If you're a senior or love someone who is, take heart. A new study is shedding light on ways to help older Americans keep healthier longer. According to the study, thousands of heart attacks, strokes and deaths could be prevented if patients used prescription blood-pressure medicine. The study, "Reducing the Human Impact of High Blood Pressure," looked at the number of strokes, heart attacks, deaths and nursing facility placements that could be avoided every year if all seniors were to actively treat their high blood pressure. For instance, it was discovered that proper treatment of high blood pressure could prevent almost 7,000 deaths in Los Angeles alone. "Currently, two-thirds of Medicare beneficiaries have hypertension, which puts millions of seniors at risk annually," according to Dr. Paul Antony, chief medical officer for Pharmaceutical Research and Manufacturers of America. "Yet, for most people, high blood pressure can be controlled." High blood pressure has no symptoms. If you're at risk, you should be tested regularly by your doctor. Self-tests at pharmacies and convenience stores are useful, but may not be totally reliable. Get tested if you're over 60, if you smoke, if you eat a lot of salt, if you lead a high-stress lifestyle or if you suffer from diabetes. Nationwide, the study found that about a quarter of senior citizens with hypertension can easily manage their condition with proper treatment. Active treatment includes proper diet, exercise, lifestyle changes and taking prescription medications in consultation with a doctor. The study demonstrates that diseases often associated with age are not simply inevitable consequences of getting older. With the help of a physician, these diseases can actually be sometimes treated, controlled and prevented. One sponsor of the study was the Pharmaceutical Research and Manufacturers of America (PhRMA), an association representing the country's leading pharmaceutical research and biotechnology companies. Members are devoted to inventing medicines that allow patients to live longer, healthier and more productive lives and are leading the way in the search for new cures.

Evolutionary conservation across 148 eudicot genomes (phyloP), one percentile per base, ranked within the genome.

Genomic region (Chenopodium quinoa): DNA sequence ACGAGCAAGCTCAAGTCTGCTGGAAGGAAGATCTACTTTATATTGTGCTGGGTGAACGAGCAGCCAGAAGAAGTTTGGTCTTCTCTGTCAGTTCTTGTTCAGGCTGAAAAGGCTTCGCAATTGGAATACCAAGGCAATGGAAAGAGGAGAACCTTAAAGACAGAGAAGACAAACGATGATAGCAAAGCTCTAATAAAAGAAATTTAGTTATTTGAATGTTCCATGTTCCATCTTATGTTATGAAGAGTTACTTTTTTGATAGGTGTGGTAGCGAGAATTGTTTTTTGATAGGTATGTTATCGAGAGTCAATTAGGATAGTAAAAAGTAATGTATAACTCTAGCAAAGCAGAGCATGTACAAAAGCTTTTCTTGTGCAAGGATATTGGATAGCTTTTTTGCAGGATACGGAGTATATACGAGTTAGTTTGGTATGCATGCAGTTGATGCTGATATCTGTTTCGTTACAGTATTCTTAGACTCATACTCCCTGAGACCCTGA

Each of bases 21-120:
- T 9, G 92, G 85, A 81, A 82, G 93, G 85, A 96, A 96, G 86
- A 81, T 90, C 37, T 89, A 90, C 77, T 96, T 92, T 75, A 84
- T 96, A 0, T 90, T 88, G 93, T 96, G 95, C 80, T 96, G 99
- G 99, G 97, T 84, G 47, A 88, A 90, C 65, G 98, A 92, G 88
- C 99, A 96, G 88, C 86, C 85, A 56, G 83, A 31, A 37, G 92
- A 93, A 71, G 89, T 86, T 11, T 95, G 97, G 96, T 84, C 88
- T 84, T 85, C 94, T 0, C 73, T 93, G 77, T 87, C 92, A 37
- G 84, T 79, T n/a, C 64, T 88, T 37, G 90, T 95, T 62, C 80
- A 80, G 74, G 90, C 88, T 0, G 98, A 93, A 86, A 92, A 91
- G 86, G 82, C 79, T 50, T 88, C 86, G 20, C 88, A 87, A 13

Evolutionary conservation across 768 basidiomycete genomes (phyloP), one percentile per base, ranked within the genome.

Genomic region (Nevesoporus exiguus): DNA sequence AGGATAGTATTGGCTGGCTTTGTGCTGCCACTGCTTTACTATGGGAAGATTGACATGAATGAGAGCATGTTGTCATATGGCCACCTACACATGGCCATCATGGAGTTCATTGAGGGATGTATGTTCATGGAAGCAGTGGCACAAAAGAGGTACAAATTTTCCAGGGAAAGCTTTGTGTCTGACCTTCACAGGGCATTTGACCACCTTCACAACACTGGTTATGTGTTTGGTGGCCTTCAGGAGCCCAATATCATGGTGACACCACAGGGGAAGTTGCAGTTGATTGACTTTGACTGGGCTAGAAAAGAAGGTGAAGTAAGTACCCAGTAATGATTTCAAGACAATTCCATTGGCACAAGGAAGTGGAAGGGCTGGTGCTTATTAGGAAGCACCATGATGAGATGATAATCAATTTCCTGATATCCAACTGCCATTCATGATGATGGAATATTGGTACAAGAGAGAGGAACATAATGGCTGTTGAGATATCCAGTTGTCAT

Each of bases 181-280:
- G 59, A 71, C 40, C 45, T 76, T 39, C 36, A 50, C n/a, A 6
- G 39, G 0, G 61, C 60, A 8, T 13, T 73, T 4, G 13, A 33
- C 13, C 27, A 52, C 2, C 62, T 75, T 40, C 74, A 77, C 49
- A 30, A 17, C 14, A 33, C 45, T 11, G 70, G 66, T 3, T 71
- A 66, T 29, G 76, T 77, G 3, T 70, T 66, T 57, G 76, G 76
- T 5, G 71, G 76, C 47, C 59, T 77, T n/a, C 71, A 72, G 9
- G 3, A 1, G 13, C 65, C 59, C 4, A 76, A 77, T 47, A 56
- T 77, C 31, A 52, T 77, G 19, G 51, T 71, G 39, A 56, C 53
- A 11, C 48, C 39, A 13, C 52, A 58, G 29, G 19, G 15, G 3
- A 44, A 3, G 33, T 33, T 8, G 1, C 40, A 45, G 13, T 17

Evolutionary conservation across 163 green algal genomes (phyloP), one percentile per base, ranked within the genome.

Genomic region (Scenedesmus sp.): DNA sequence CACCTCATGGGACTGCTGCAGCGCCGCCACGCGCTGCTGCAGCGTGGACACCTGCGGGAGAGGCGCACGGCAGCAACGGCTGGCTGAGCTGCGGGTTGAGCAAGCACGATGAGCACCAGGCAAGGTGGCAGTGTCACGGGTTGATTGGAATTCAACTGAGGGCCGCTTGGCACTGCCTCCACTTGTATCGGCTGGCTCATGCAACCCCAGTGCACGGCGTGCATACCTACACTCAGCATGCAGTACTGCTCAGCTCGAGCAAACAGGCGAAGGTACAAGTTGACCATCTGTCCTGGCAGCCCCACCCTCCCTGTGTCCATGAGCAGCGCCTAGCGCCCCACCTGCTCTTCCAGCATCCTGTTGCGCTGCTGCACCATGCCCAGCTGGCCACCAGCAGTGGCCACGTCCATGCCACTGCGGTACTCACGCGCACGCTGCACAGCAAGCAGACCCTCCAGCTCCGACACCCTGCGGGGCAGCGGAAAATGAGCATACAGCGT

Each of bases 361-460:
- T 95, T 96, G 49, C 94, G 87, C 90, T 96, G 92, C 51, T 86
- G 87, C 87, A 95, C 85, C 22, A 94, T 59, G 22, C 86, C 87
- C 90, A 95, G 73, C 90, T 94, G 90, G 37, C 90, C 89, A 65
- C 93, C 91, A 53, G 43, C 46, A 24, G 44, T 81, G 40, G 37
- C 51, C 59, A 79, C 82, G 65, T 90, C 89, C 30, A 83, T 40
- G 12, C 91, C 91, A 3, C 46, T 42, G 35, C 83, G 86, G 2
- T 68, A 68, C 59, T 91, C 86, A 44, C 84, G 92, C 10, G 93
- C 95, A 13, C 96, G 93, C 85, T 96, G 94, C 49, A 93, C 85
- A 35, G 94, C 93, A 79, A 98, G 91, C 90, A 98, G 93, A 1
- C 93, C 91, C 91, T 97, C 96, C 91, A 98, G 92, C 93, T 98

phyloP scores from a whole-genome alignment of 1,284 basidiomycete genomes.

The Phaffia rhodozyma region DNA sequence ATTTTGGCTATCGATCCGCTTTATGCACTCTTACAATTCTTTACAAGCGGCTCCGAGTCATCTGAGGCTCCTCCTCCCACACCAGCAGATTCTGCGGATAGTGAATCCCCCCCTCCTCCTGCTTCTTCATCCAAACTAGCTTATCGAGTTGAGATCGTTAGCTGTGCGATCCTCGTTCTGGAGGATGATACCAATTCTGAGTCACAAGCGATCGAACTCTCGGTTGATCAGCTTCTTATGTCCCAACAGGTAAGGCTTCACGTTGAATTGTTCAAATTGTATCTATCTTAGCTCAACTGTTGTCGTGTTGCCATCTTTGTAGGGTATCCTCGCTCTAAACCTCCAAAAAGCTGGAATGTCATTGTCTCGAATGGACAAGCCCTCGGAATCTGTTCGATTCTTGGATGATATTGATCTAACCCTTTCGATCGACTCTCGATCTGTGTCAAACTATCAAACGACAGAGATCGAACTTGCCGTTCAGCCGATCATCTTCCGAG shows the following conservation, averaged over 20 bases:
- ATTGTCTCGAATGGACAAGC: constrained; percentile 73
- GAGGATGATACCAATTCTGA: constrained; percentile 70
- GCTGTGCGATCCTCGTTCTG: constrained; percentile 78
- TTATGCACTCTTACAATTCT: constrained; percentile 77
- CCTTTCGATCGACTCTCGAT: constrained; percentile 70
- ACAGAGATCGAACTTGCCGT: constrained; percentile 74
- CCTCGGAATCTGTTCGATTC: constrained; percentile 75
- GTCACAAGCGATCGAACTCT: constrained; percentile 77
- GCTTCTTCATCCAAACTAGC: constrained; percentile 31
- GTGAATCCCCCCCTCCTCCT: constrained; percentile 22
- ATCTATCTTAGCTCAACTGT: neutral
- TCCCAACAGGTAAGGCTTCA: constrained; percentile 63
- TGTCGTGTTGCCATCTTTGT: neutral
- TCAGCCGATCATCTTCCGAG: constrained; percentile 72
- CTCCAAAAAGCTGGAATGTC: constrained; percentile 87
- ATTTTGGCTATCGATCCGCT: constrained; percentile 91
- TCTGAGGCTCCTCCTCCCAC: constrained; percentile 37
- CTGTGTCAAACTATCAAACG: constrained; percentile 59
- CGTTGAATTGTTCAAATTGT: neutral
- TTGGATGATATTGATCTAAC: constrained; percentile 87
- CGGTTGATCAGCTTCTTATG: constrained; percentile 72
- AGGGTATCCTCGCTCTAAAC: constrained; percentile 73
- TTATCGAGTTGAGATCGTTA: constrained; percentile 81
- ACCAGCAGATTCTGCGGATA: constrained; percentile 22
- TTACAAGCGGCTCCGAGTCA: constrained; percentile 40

Of all the organs of our body the heart is without doubt the most critical and rightly so as, if it stops pumping blood around the body and delivering vital oxygen to the other organs, including the brain, death will occur very quickly.Despite its importance however many of us pay little if any attention to the health of our heart until forced to do so, when it is often too late. And yet keeping a check on the heart by simple routine measurement of our blood pressure could not be easier.As with most things in life, if the heart starts to run into problems then there will be warning signs giving us time to take remedial action and these warning signs often come in the form of abnormally high or low blood pressure.The principle role of the heart is to take freshly oxygenated blood and pump it through the main arteries and then through a network of smaller blood vessels to all parts of the body. As the heart contracts forcing blood out into the arteries pressure is exerted on the walls of the arteries. Then, as the heart relaxes and its chambers refill ready to pump again the pressure in the arteries falls.By measuring these two pressure levels we can get an indication of just how well the heart is pumping blood around the body and thus see whether or not it is working normally.Until quite recently it was necessary to visit the doctor's office to have your blood pressure measured. The doctor would place a cuff around your upper arm roughly at the level of the heart. He would then place his stethoscope over the brachial artery where it runs close to the surface of the skin on the inside of your arm at the elbow and proceed to inflate the cuff.As the cuff is inflated it tightens around the arm preventing blood from flowing through the brachial artery. The pressure in the cuff, which is indicated by a mercury manometer attached to the cuff, is slowly released and the point at which blood starts flowing through the artery, and which the doctor hears as a "whoosing" sound through his stethoscope, is noted. This is the point at which the pressure in the cuff equals the pressure in the artery as the heart pumps blood through it and is known as the systolic pressure.The doctor then continues to slowly release the pressure in the cuff and to monitor the sound of blood being pumped through the artery until no sound at all is detected. At this point the manometer indicates the pressure in the artery as the heart is at rest and refilling ready to pump again. This lower pressure is known as the diastolic pressure.Blood pressure will vary from person to person and will also rise and fall within each of us depending on a variety of factors such as the time of day, our level of activity, whether we are feeling stressed, our general state of health and whether or not we are currently taking particular forms of medication.For the average person at rest however systolic blood pressure will be around 120 mm Hg (millimeters of mercury) and diastolic blood pressure will be 80 mm Hg. As an indication of the degree of variation between individuals, and within any one person, the normal range of systolic pressure is considered to be 90 135 mm Hg and the normal range of diastolic pressure is 50 90 mm Hg.If your blood pressure falls outside these readings, then your doctor will need to investigate further to discover why your blood pressure in either unusually high or unusually low.Since most of us do not visit the doctor on a regular basis, and only venture into the surgery when we absolutely have to, it can often be many months, or even years, between blood pressure checks and we could well be walking around blissfully unaware that we have a time bomb ticking away inside us.Today however there is a whole range of very simple to operate and relatively inexpensive blood pressure monitors available for use in our own homes and absolutely no reason at all for not keeping a regular eye on our most valuable organ.So, before tragedy strikes either you or one of your loved ones, why not take a few minutes to check out the range of "blood pressure monitors" available and buy yourself some peace of mind.